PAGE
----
Passengers tell of 25 hours of frustration
Thursday 21 September 1995
Most accepted that it had been simply an accident and shruged off their day at sea, but some were angry at their treatment by Stena Sealink.
One man was angry that his Polish fiancee was likely to miss her father's funeral in Warsaw which is due to take place this morning because of their enforced stay aboard. Steven Pawsey, 35, a self-employed taxi-driver from Northampton told of the despair of his girlfriend, Yolanta Mullan, 38, who was already upset by her loss.
"My girlfriend is absolutely distraught," he said. "We have missed the funeral, and that's what I'm most concerned about. Stena are trying to get a taxi to take us to Paris or Brussels so that we can fly there, but we've missed it.
David Barrow, an antiques dealer on his way to Holland, said that the stay aboard the ship had been frustrating but not frightening, although he believed that they should be compensated for their wasted time. "We tried to sleep, but we couldn't get much. I'm not angry. We have just lost a day. It would be good if they gave us some money, perhaps pounds 100 each or something like that."
But Hamad Rafiq, on a clothes-buying trip to Paris from Ilford, Essex, was much more adamant. "I want compensation," he said, from the driver's seat of his van. "It was like a prison in there." His friend, Omar Ahmed, was more forgiving, however. "It was just one of those things that happens."
Dennis Hoch, a 26-year-old dental student from Frankfurt told how they had spent the day watching videos and drinking unlimited soft drinks from the bar, though there had been only one free alcoholic drink supplied by the company to the passengers.
He said that only once had the mood grown ugly when one passenger wanted to buy another drink from the bar but the steward had refused. He had been trying to get another drink but the captain said that the bar was staying closed.
Like some of the other passengers, he said that the captain and crew had kept them informed about what was happening, but initially they were short of information. "The captain spoke to us: `I must apologise. We have a slight problem. We have struck a sandbank.' But he did not say how the problem had happened."
Philip Tweedy, 37, delivering a combine harvester to France from Ludlow in Shropshire, added: "We knew we were not in any danger. We just got on with things. It was frustrating and one or two people got a bit cross, but I didn't mind ... my boss pays me daily whether I work or not."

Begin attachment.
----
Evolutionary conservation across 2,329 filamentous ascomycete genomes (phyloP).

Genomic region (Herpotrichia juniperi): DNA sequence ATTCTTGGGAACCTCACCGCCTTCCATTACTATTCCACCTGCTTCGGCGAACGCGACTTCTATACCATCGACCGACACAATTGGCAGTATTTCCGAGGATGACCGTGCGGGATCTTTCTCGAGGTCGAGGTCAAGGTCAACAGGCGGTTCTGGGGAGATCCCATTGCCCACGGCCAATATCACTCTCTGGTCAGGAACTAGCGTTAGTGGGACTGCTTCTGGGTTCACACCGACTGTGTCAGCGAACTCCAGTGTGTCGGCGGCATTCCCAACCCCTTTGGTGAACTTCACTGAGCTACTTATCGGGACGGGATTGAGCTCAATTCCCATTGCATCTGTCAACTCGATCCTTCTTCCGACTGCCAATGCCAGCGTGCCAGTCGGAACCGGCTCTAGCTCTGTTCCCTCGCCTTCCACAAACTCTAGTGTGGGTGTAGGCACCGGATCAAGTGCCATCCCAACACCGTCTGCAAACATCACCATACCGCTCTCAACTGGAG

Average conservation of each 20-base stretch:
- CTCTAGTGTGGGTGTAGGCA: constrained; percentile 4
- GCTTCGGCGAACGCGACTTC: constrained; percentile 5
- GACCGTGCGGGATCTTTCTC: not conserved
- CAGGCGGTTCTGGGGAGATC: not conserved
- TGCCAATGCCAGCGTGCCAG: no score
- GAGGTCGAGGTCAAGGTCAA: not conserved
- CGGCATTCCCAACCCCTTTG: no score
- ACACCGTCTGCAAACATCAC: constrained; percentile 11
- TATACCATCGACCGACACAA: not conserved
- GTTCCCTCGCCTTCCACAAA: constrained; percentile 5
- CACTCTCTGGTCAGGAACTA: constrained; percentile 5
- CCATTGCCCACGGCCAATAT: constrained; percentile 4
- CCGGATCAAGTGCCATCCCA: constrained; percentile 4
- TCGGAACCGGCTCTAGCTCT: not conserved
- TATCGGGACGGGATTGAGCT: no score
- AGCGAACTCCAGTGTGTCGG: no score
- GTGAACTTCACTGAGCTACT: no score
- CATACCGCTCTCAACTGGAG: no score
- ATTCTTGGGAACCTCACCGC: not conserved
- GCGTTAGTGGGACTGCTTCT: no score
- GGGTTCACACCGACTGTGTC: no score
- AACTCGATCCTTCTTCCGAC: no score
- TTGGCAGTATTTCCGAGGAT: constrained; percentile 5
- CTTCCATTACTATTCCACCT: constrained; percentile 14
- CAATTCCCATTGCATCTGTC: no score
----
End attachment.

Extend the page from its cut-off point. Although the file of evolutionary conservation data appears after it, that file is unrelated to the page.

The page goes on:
He described the bizarre feeling of being stranded on a huge vessel, yet able to wave to crowds on the beach just a short distance away.
"The captain told us we had hit a sandbank and when everyone went to look we found we were virtually on the beach. That seemed to break the ice and everybody just got on with things," he added.
Glaswegian-born Alec Smith, 66, now living in Australia, told how he tipped out of his wheelchair at the moment of impact. "I felt the bump and then I hit my neck. Everybody was very kind. They just lifted me back into the chair which had gone over backwards."
The 73 lorry drivers on board were keen to get off the ferry as quickly as possible and to pick up their journeys, many of which were deep into Europe.
`Tint box head1'
8pm Tuesday: Stena Challenger leaves Dover.
9.35pm: Runs aground on Bleriot Plage, two miles south of Calais.
9.37am Wednesday: Rescue attempt abandoned until the next high tide after line from one of three French tugs breaks.
8.10pm: Ferry pulled off sandbank by one tug.
10.05pm: Vessel docks at Calais, two hours after she was refloated.
10.30pm: Passengers disembark, about 25 hours after their scheduled arrival.
(All times BST)
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